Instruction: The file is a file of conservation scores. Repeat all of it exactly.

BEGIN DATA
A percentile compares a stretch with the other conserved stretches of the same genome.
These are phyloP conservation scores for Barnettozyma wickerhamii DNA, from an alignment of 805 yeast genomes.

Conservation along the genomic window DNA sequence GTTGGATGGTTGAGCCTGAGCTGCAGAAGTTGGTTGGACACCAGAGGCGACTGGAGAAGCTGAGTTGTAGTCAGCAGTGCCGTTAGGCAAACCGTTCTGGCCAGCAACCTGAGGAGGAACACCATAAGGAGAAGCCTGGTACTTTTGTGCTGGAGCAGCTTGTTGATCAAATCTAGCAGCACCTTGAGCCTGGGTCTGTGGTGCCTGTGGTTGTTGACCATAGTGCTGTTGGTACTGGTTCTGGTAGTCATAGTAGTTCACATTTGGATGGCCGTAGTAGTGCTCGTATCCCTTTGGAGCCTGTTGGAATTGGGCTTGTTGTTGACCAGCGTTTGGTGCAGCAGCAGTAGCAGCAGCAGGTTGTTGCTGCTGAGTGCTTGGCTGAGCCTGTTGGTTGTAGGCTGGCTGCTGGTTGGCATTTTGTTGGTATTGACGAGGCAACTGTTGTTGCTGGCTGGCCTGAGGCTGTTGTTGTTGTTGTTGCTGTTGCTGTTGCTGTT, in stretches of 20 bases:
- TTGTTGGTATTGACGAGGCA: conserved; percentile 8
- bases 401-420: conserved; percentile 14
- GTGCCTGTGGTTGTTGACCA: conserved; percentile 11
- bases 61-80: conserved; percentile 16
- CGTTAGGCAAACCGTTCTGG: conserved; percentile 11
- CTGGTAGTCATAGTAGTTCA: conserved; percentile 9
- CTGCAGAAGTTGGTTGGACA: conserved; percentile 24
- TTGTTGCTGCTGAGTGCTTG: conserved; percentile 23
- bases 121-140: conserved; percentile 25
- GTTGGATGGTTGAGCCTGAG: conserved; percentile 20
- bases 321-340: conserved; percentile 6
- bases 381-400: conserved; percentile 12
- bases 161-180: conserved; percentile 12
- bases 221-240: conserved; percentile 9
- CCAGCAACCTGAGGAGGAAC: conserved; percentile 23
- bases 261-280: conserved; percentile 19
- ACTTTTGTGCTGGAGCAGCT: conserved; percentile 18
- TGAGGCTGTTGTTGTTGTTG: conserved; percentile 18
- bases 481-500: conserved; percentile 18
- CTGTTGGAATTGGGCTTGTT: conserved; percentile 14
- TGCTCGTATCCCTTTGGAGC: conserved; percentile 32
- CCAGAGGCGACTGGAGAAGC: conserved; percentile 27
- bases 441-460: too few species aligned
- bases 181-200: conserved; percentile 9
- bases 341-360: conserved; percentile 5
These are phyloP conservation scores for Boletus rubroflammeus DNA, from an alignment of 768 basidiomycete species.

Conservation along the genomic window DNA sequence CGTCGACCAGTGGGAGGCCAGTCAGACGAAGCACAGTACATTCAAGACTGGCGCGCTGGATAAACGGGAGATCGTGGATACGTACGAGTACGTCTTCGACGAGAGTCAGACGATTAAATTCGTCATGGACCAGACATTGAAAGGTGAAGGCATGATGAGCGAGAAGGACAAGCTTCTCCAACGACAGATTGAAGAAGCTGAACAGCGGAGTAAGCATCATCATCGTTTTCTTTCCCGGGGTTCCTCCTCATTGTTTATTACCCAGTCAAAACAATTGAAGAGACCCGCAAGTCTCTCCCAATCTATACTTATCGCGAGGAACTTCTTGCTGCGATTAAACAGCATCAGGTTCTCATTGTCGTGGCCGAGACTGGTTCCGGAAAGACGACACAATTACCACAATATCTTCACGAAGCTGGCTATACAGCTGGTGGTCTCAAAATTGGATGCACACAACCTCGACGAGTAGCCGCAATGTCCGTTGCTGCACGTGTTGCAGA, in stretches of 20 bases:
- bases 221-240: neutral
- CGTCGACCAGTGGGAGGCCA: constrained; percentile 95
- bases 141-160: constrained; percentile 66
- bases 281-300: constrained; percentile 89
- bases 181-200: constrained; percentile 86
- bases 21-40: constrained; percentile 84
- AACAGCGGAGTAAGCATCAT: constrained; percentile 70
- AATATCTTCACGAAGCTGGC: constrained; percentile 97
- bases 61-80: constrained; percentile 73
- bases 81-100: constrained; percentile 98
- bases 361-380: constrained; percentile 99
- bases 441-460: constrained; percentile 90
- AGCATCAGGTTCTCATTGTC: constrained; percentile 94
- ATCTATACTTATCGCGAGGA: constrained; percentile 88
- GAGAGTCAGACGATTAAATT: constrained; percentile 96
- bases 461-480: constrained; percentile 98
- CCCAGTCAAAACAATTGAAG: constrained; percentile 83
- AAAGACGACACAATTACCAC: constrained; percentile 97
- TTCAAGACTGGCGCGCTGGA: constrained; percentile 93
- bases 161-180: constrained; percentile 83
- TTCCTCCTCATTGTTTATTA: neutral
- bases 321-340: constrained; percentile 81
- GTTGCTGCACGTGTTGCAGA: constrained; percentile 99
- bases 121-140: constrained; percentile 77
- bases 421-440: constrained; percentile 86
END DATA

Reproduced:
A percentile compares a stretch with the other conserved stretches of the same genome.
These are phyloP conservation scores for Barnettozyma wickerhamii DNA, from an alignment of 805 yeast genomes.

Conservation along the genomic window DNA sequence GTTGGATGGTTGAGCCTGAGCTGCAGAAGTTGGTTGGACACCAGAGGCGACTGGAGAAGCTGAGTTGTAGTCAGCAGTGCCGTTAGGCAAACCGTTCTGGCCAGCAACCTGAGGAGGAACACCATAAGGAGAAGCCTGGTACTTTTGTGCTGGAGCAGCTTGTTGATCAAATCTAGCAGCACCTTGAGCCTGGGTCTGTGGTGCCTGTGGTTGTTGACCATAGTGCTGTTGGTACTGGTTCTGGTAGTCATAGTAGTTCACATTTGGATGGCCGTAGTAGTGCTCGTATCCCTTTGGAGCCTGTTGGAATTGGGCTTGTTGTTGACCAGCGTTTGGTGCAGCAGCAGTAGCAGCAGCAGGTTGTTGCTGCTGAGTGCTTGGCTGAGCCTGTTGGTTGTAGGCTGGCTGCTGGTTGGCATTTTGTTGGTATTGACGAGGCAACTGTTGTTGCTGGCTGGCCTGAGGCTGTTGTTGTTGTTGTTGCTGTTGCTGTTGCTGTT, in stretches of 20 bases:
- TTGTTGGTATTGACGAGGCA: conserved; percentile 8
- bases 401-420: conserved; percentile 14
- GTGCCTGTGGTTGTTGACCA: conserved; percentile 11
- bases 61-80: conserved; percentile 16
- CGTTAGGCAAACCGTTCTGG: conserved; percentile 11
- CTGGTAGTCATAGTAGTTCA: conserved; percentile 9
- CTGCAGAAGTTGGTTGGACA: conserved; percentile 24
- TTGTTGCTGCTGAGTGCTTG: conserved; percentile 23
- bases 121-140: conserved; percentile 25
- GTTGGATGGTTGAGCCTGAG: conserved; percentile 20
- bases 321-340: conserved; percentile 6
- bases 381-400: conserved; percentile 12
- bases 161-180: conserved; percentile 12
- bases 221-240: conserved; percentile 9
- CCAGCAACCTGAGGAGGAAC: conserved; percentile 23
- bases 261-280: conserved; percentile 19
- ACTTTTGTGCTGGAGCAGCT: conserved; percentile 18
- TGAGGCTGTTGTTGTTGTTG: conserved; percentile 18
- bases 481-500: conserved; percentile 18
- CTGTTGGAATTGGGCTTGTT: conserved; percentile 14
- TGCTCGTATCCCTTTGGAGC: conserved; percentile 32
- CCAGAGGCGACTGGAGAAGC: conserved; percentile 27
- bases 441-460: too few species aligned
- bases 181-200: conserved; percentile 9
- bases 341-360: conserved; percentile 5
These are phyloP conservation scores for Boletus rubroflammeus DNA, from an alignment of 768 basidiomycete species.

Conservation along the genomic window DNA sequence CGTCGACCAGTGGGAGGCCAGTCAGACGAAGCACAGTACATTCAAGACTGGCGCGCTGGATAAACGGGAGATCGTGGATACGTACGAGTACGTCTTCGACGAGAGTCAGACGATTAAATTCGTCATGGACCAGACATTGAAAGGTGAAGGCATGATGAGCGAGAAGGACAAGCTTCTCCAACGACAGATTGAAGAAGCTGAACAGCGGAGTAAGCATCATCATCGTTTTCTTTCCCGGGGTTCCTCCTCATTGTTTATTACCCAGTCAAAACAATTGAAGAGACCCGCAAGTCTCTCCCAATCTATACTTATCGCGAGGAACTTCTTGCTGCGATTAAACAGCATCAGGTTCTCATTGTCGTGGCCGAGACTGGTTCCGGAAAGACGACACAATTACCACAATATCTTCACGAAGCTGGCTATACAGCTGGTGGTCTCAAAATTGGATGCACACAACCTCGACGAGTAGCCGCAATGTCCGTTGCTGCACGTGTTGCAGA, in stretches of 20 bases:
- bases 221-240: neutral
- CGTCGACCAGTGGGAGGCCA: constrained; percentile 95
- bases 141-160: constrained; percentile 66
- bases 281-300: constrained; percentile 89
- bases 181-200: constrained; percentile 86
- bases 21-40: constrained; percentile 84
- AACAGCGGAGTAAGCATCAT: constrained; percentile 70
- AATATCTTCACGAAGCTGGC: constrained; percentile 97
- bases 61-80: constrained; percentile 73
- bases 81-100: constrained; percentile 98
- bases 361-380: constrained; percentile 99
- bases 441-460: constrained; percentile 90
- AGCATCAGGTTCTCATTGTC: constrained; percentile 94
- ATCTATACTTATCGCGAGGA: constrained; percentile 88
- GAGAGTCAGACGATTAAATT: constrained; percentile 96
- bases 461-480: constrained; percentile 98
- CCCAGTCAAAACAATTGAAG: constrained; percentile 83
- AAAGACGACACAATTACCAC: constrained; percentile 97
- TTCAAGACTGGCGCGCTGGA: constrained; percentile 93
- bases 161-180: constrained; percentile 83
- TTCCTCCTCATTGTTTATTA: neutral
- bases 321-340: constrained; percentile 81
- GTTGCTGCACGTGTTGCAGA: constrained; percentile 99
- bases 121-140: constrained; percentile 77
- bases 421-440: constrained; percentile 86